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AuthorTopic: Thoughts on small parts replication  (Read 54 times)

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Offline Matt_H

Thoughts on small parts replication
« on: September 21, 2015, 05:56:01 AM »
Had a very interesting trip to Micro Center today. In addition to purchasing the revised version of The Amiga Book, there were a number of HP vendor reps on site demoing hardware. One very interesting item was this thing, which I'm having a hard time articulating how to compare it to something else. Take an all-in-one style desktop (like an iMac), make it a touchscreen, give it a gigantic trackpad (like the size of a notebook), project a second display onto the trackpad (like a dynamic, modern-day keyboard overlay from the C64 era), and then embed a whole bunch of cameras into the projector. There are some cute little consumer programs that it comes with, but what I think is the real power of it is that you can put an object on the trackpad, push a button to scan it, and duplicate it in a 3D printer. And the price of this thing is only $1900 USD (plus the printer).

Already holding a copy of The Amiga Book in my hand, I asked the vendor if HP had a no-frills industrial version of the system, for nuts like us who use Amigas and need new supplies of case parts that get lost or broken. I was pleasantly surprised when he said he remembered the Amiga and what a revolutionary product it was, and was amazed that people still use them and develop for them. We chatted a bit and I told him about some recent things like USB2 and faster-than-the-original emulation via UAE/Amiga Forever. At any rate, he said that HP isn't planning a different version of this system yet, but they are developing a 3D printer derived from inkjet technology (instead of extruded plastic) that they say will be 5-10 times faster than current 3D printers on the market (a half hour to print instead of five hours). The object scanning technology is based on R&D from Intel. Intel isn't selling to the general public yet, but developers can get access, to make that hypothetical, cut-down, scanning-only version of the system.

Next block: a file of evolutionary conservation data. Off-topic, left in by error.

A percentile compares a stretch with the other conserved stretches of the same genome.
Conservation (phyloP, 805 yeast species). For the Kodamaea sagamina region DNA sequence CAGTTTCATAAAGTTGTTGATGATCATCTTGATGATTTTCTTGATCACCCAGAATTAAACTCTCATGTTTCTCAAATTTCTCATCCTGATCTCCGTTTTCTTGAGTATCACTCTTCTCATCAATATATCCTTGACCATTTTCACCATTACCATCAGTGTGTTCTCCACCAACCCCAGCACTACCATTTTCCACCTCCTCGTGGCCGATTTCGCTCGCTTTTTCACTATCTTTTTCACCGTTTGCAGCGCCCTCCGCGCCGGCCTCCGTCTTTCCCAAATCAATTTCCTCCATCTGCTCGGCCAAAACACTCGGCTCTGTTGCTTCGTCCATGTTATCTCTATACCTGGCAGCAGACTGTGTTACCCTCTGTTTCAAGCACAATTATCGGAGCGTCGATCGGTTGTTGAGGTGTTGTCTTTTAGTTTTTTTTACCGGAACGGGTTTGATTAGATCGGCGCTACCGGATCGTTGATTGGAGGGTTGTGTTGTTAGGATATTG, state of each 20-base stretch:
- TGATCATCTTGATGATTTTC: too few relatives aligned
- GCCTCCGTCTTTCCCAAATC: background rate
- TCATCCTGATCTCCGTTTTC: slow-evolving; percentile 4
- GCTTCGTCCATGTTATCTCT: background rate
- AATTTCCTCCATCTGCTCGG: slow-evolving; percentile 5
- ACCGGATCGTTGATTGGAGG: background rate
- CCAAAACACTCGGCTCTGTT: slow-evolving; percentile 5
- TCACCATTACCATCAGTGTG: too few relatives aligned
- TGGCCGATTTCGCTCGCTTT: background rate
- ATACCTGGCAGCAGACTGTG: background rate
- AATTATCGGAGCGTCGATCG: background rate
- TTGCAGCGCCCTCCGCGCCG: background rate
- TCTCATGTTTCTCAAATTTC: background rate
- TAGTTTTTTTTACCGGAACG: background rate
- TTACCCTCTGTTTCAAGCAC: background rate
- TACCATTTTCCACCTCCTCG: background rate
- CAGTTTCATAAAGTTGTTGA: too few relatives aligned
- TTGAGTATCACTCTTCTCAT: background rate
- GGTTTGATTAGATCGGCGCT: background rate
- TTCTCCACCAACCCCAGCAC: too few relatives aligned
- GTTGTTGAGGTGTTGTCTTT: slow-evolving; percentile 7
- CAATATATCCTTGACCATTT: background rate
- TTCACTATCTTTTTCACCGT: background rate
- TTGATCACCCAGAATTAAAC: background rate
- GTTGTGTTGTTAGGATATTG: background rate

So imagine you need a replacement trapdoor for your A600. At the moment, the most likely replication scenario involves rendering the object manually (or hoping that someone's already done that) and then getting it printed and shipped to you. But seeing the HP machine today makes me realize that we're on the cusp of the scenario instead being: someone who does have a trapdoor throws it on the scanner, sends you the file, and then you print it at home. Hell, this thing seemed like it's almost big enough to capture the entire A600 case. Even now one of these systems might be a worthwhile business investment for someone like AmigaKit. Given the objects I've seen so far, the quality of 3D printing isn't yet quite where I'd like it to be, but at the rate which this technology is advancing and prices are dropping, in 2 or 3 years time, I think this is going to be really exciting stuff.
 

Offline SACC-guy